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3 Implications for Big Insurers From UnitedHealth's Q3 Results

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Wall Street clearly isn't happy with UnitedHealth Group (NYSE: UNH  ) . Shares fell more than 5% after the company reported its third-quarter results. Were the numbers that bad? Not really.

Revenue jumped 12% year-over-year to $30.6 billion. Earnings were up a smidgeon -- from $1.56 billion, or $1.50 per share, a year ago to $1.57 billion, or $1.53 per share, in the last quarter. But UnitedHealth usually beats expectations. It didn't do so this time around. Furthermore, the company narrowed its full-year guidance but kept the top end of the range intact.

UnitedHealth is the first major insurer to announce earnings. What does the company's ho-hum numbers possibly mean for the rest of the industry? Here are three factors from UnitedHealth's third-quarter results that could make a big difference for other insurers, too.

1. Medicare cuts take their toll
Earnings for UnitedHealthcare, the company's health insurance business segment, dropped $199 million compared to the same period in 2012. Cuts to the Medicare Advantage program were cited as a key reason behind this decline.

Other big insurers will probably also take a hit from these cuts. WellPoint (NYSE: ANTM  ) counted nearly 1.5 million Medicare members last quarter. That's not nearly as large as UnitedHealth's 2.97 million Medicare Advantage customers and 3.4 million Medicare Supplement customers, but it's still a sizable number.

Humana (NYSE: HUM  ) could really feel a sting from the cuts. Medicare products made up nearly three-quarters of the company's total premiums and services revenue in the first half of 2013.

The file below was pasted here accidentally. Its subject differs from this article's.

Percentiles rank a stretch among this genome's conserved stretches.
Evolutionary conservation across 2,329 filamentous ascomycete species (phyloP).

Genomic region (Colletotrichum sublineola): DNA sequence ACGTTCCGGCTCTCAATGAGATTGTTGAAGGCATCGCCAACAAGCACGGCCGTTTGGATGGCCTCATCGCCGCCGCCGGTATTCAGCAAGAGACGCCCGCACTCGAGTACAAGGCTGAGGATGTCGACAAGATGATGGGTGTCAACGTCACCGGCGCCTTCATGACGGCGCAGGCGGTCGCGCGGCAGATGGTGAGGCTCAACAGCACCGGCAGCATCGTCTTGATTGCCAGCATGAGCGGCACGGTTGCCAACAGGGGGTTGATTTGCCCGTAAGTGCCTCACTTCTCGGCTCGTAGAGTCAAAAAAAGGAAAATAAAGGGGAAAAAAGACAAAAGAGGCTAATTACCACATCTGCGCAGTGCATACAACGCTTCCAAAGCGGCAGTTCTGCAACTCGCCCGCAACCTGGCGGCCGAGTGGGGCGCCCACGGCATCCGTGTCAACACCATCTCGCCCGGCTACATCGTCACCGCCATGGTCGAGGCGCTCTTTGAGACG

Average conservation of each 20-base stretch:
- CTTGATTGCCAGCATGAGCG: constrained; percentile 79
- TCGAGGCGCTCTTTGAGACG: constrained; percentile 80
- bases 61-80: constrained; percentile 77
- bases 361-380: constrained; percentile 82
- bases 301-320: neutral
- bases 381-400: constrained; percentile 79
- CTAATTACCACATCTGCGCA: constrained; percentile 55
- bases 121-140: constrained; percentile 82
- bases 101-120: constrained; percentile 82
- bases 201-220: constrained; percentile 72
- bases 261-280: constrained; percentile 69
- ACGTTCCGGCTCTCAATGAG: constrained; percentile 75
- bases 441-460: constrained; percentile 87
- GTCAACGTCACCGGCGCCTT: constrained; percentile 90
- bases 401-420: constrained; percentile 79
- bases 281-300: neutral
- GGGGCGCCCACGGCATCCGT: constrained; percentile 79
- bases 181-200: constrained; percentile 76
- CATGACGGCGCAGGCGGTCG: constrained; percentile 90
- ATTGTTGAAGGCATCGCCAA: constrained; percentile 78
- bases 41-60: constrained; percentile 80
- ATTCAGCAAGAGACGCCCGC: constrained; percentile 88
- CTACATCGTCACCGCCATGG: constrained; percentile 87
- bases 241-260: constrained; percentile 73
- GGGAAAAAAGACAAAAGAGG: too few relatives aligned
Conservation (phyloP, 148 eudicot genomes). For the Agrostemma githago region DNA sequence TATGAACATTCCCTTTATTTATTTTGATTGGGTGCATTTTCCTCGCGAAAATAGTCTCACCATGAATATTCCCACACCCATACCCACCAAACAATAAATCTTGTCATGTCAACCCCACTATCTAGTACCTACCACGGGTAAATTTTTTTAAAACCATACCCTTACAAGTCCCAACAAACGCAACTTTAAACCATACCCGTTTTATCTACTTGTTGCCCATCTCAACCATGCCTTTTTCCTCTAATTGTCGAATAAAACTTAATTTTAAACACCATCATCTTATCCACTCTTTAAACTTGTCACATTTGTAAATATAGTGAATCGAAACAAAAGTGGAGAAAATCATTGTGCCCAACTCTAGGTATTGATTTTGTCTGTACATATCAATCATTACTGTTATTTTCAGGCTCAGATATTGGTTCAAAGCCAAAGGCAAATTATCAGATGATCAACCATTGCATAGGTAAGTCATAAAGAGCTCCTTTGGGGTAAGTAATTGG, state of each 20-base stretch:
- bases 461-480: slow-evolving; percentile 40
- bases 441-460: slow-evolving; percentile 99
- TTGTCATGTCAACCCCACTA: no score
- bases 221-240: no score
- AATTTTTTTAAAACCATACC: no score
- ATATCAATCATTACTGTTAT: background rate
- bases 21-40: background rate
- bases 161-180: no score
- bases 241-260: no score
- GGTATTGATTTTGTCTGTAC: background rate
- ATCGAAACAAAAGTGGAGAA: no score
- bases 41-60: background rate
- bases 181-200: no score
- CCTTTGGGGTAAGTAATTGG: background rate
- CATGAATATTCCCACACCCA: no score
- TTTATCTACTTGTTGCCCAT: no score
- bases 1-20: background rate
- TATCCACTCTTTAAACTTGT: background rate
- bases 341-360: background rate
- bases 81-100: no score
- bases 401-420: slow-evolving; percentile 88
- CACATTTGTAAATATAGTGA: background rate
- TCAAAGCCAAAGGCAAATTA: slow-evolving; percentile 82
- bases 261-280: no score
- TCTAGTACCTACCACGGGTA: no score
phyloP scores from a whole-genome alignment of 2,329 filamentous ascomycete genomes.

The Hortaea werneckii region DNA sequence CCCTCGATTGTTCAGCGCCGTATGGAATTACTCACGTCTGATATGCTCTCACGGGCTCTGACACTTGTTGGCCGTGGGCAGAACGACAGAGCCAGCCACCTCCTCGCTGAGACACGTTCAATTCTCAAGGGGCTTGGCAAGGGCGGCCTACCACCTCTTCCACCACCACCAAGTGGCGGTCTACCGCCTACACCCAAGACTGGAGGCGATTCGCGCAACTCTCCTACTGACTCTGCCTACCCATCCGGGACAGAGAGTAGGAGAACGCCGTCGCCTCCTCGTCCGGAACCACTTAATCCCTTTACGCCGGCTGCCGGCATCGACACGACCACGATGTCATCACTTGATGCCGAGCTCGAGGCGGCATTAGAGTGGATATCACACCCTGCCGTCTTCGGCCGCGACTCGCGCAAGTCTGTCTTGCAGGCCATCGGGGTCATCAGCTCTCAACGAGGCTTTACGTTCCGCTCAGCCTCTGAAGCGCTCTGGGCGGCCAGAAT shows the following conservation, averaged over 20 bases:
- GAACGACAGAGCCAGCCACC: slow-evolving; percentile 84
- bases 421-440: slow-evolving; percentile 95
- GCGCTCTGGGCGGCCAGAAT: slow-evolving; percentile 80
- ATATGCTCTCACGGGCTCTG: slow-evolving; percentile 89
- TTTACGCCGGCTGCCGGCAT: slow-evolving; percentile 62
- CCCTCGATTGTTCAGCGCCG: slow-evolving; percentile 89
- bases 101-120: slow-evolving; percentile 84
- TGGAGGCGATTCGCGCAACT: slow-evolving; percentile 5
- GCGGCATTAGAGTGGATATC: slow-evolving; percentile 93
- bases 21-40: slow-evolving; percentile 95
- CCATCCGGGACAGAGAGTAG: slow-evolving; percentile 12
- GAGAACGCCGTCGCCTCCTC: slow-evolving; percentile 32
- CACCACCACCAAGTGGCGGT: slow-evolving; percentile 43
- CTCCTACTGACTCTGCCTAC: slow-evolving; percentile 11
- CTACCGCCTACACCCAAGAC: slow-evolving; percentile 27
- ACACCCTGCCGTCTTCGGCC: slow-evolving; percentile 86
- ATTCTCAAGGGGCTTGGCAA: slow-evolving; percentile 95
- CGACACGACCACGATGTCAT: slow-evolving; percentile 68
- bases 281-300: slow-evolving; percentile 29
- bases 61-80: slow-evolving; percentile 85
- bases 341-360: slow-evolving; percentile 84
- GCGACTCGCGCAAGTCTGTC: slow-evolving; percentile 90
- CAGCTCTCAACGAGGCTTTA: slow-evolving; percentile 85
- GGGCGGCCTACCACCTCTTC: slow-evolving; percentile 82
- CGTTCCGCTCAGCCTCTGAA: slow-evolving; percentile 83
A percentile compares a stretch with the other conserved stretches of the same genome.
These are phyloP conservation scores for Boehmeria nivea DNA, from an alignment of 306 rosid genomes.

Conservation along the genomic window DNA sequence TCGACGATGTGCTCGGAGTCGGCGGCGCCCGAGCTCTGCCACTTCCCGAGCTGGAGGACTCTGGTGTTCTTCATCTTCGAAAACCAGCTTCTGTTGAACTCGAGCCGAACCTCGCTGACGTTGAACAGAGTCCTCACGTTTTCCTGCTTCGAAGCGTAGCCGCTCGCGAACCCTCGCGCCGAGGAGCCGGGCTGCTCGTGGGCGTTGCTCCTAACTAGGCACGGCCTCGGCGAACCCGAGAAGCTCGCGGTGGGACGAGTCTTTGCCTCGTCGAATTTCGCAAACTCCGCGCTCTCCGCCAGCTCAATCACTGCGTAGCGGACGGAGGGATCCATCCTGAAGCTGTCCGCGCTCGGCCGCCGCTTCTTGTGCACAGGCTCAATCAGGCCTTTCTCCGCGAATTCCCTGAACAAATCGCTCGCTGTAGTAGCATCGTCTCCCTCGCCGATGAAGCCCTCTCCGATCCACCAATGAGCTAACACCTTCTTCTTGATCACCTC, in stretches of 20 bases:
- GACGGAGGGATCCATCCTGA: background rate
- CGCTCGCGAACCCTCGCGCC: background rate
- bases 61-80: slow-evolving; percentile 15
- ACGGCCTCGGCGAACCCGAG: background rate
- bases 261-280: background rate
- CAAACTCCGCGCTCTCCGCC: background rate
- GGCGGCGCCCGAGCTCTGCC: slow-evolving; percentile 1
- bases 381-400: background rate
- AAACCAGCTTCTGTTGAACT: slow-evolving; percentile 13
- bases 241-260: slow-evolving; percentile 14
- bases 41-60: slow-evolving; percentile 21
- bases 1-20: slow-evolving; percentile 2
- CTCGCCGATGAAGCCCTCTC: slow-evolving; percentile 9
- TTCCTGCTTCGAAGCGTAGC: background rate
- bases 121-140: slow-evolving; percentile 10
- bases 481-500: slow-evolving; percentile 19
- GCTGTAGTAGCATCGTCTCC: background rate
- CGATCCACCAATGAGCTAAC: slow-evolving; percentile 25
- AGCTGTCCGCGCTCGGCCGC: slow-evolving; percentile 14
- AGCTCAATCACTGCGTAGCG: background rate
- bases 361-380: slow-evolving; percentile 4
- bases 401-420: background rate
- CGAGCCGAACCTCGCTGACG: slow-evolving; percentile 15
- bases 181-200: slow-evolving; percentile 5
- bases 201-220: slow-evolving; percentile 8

Aetna (NYSE: AET  ) wouldn't feel the brunt of the cuts as much as Humana. The large insurer received around 25% of total revenue from Medicare-related programs in the first half of the year. That's still a significant part of the company's business, though.

2. OK becomes not OK without ancillary businesses
Increasing earnings by only 1% year over year isn't great, but at least the bottom line is improving. But if you dig into UnitedHealth's results, you'll find that the only reason that earnings growth occurred was because of the company's Optum business segment.

Optum -- which provides pharmacy benefit management, health care consulting, and technology services -- is basically the crown jewel for UnitedHealth these days. Although the segment makes up less than one-third of total revenue, Optum accounted for all of UnitedHealth's earnings growth.

Several of the other big health insurers offer some of these services, but they're not at the same level as Optum. Neither Aetna nor WellPoint, for example, split out those types of services into a separate business segment. None of the other major insurers will have the growth engine that UnitedHealth has with Optum to help out if those Medicare cuts or other issues weigh down earnings.

3. More revenue isn't always a good thing
Think about this: UnitedHealthcare grew membership in its employer and individual, Medicare, and Medicaid businesses, with corresponding increased revenue -- and still made less on the bottom line than the third quarter of last year. That happens when medical and operational costs grow faster than sales grow.

Medical care ratios, which measure medical costs as a percentage of premiums received, will be important to watch for the big insurers. That will be even more critical for those companies participating heavily in the Obamacare health insurance exchanges.